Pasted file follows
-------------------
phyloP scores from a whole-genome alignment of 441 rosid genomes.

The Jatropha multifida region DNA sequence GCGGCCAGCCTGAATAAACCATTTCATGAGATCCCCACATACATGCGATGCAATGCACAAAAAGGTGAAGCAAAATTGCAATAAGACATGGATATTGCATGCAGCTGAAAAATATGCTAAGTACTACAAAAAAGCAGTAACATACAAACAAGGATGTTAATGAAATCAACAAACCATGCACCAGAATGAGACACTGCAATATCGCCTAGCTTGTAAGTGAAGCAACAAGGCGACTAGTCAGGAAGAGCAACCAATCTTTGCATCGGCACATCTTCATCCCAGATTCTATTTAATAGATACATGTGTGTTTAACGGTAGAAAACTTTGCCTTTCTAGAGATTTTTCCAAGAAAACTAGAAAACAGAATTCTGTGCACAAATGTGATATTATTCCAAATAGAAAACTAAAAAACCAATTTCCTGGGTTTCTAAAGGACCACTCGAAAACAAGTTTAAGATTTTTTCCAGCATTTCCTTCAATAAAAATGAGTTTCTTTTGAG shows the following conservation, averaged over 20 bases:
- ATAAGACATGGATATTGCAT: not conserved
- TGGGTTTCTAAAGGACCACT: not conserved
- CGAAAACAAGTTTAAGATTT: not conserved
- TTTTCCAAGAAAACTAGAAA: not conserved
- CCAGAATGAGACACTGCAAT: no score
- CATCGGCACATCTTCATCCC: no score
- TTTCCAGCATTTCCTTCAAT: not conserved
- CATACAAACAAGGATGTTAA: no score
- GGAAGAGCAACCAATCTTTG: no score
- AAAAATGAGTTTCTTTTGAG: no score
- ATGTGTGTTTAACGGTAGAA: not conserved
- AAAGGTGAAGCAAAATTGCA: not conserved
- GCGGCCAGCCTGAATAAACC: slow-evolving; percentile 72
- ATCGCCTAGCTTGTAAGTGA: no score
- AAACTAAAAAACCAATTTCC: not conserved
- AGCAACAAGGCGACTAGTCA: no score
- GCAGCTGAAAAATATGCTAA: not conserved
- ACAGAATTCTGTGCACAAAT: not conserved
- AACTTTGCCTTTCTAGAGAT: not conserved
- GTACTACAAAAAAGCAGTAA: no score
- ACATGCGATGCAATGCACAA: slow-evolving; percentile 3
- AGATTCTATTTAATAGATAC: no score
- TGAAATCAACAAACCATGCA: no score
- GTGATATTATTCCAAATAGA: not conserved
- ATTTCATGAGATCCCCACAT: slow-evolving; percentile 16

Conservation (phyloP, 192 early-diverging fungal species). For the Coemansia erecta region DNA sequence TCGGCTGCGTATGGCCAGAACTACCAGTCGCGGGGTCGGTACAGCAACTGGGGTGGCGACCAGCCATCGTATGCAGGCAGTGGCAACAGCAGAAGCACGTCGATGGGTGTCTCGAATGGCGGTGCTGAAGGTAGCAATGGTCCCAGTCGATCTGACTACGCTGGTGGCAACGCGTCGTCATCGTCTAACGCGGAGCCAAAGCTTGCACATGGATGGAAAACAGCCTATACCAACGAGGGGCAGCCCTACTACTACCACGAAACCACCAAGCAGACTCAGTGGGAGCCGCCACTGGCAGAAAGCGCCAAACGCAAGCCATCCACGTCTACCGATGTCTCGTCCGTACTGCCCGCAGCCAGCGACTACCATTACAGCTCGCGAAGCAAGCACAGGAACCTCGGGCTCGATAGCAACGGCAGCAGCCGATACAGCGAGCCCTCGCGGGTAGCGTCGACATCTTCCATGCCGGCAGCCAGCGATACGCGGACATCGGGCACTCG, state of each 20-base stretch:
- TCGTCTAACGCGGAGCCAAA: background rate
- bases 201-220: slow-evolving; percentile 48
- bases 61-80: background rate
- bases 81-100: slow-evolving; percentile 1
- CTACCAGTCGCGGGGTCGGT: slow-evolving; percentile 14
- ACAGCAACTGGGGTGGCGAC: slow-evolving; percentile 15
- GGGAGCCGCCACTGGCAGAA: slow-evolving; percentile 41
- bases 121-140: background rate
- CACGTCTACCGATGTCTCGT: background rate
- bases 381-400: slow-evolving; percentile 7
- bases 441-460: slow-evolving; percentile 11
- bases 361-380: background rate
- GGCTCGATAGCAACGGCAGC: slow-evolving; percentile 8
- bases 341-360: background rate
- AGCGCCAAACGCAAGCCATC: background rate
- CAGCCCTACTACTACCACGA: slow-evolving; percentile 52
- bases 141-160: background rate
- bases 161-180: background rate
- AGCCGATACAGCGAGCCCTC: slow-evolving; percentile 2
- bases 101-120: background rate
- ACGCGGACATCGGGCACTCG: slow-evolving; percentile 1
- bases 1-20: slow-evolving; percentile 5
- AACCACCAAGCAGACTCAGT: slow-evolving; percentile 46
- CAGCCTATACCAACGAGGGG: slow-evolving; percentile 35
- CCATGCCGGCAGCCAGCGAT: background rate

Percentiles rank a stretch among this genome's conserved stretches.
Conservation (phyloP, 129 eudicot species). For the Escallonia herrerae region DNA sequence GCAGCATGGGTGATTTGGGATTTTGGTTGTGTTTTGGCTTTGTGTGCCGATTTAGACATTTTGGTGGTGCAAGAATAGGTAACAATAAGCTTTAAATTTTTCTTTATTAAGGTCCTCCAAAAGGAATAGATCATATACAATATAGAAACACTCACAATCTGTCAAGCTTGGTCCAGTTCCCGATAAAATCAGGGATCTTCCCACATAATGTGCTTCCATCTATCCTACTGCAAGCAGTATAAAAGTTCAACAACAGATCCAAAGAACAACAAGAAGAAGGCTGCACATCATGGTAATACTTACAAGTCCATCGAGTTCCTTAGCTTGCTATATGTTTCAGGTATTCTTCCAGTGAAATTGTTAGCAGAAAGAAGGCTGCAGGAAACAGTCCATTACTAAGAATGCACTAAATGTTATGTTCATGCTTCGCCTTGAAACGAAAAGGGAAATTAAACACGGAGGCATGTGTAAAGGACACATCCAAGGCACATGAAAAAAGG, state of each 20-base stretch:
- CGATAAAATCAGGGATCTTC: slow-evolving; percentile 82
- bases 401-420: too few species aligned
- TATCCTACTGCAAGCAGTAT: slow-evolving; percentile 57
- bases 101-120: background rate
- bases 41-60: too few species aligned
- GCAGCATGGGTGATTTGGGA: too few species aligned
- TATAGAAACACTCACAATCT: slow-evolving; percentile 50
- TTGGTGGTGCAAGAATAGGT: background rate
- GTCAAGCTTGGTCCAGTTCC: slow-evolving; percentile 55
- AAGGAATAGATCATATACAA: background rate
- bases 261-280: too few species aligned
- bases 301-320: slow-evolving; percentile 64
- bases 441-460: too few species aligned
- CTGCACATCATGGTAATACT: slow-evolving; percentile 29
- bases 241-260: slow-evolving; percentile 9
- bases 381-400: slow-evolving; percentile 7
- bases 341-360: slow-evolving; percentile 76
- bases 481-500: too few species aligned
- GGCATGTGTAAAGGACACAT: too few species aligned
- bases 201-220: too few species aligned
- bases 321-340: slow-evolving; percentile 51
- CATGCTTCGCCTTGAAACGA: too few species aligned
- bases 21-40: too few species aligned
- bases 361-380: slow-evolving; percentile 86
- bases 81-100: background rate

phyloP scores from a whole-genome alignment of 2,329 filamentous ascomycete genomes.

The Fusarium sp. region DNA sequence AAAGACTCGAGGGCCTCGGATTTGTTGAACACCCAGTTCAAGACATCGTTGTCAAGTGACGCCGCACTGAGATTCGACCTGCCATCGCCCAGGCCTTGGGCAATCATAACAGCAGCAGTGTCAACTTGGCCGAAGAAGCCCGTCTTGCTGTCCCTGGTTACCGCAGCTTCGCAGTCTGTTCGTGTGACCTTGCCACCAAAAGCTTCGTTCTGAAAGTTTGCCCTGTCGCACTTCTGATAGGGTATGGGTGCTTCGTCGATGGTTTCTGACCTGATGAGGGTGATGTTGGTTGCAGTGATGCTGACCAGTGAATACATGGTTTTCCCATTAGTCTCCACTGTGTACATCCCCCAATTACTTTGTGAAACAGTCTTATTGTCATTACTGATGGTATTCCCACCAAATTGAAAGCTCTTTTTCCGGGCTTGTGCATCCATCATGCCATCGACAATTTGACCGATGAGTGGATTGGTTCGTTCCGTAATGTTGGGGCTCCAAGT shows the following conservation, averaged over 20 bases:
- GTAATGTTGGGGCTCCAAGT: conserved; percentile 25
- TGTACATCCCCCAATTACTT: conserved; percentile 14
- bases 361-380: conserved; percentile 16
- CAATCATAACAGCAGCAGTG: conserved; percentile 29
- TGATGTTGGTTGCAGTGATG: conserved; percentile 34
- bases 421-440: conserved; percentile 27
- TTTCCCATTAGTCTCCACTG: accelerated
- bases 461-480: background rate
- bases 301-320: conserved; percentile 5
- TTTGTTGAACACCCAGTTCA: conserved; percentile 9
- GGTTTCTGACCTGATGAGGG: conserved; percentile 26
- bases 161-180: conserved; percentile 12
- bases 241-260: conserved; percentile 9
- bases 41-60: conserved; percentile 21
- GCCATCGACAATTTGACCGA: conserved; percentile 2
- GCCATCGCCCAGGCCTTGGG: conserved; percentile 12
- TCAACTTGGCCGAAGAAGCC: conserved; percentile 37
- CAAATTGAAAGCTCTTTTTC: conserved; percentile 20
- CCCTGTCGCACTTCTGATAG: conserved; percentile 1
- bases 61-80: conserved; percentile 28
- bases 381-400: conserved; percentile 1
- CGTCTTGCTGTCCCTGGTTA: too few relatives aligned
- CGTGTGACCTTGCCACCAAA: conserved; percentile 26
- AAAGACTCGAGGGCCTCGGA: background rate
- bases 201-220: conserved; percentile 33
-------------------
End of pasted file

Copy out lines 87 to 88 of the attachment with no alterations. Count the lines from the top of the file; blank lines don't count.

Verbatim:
- TGATGTTGGTTGCAGTGATG: conserved; percentile 34
- bases 421-440: conserved; percentile 27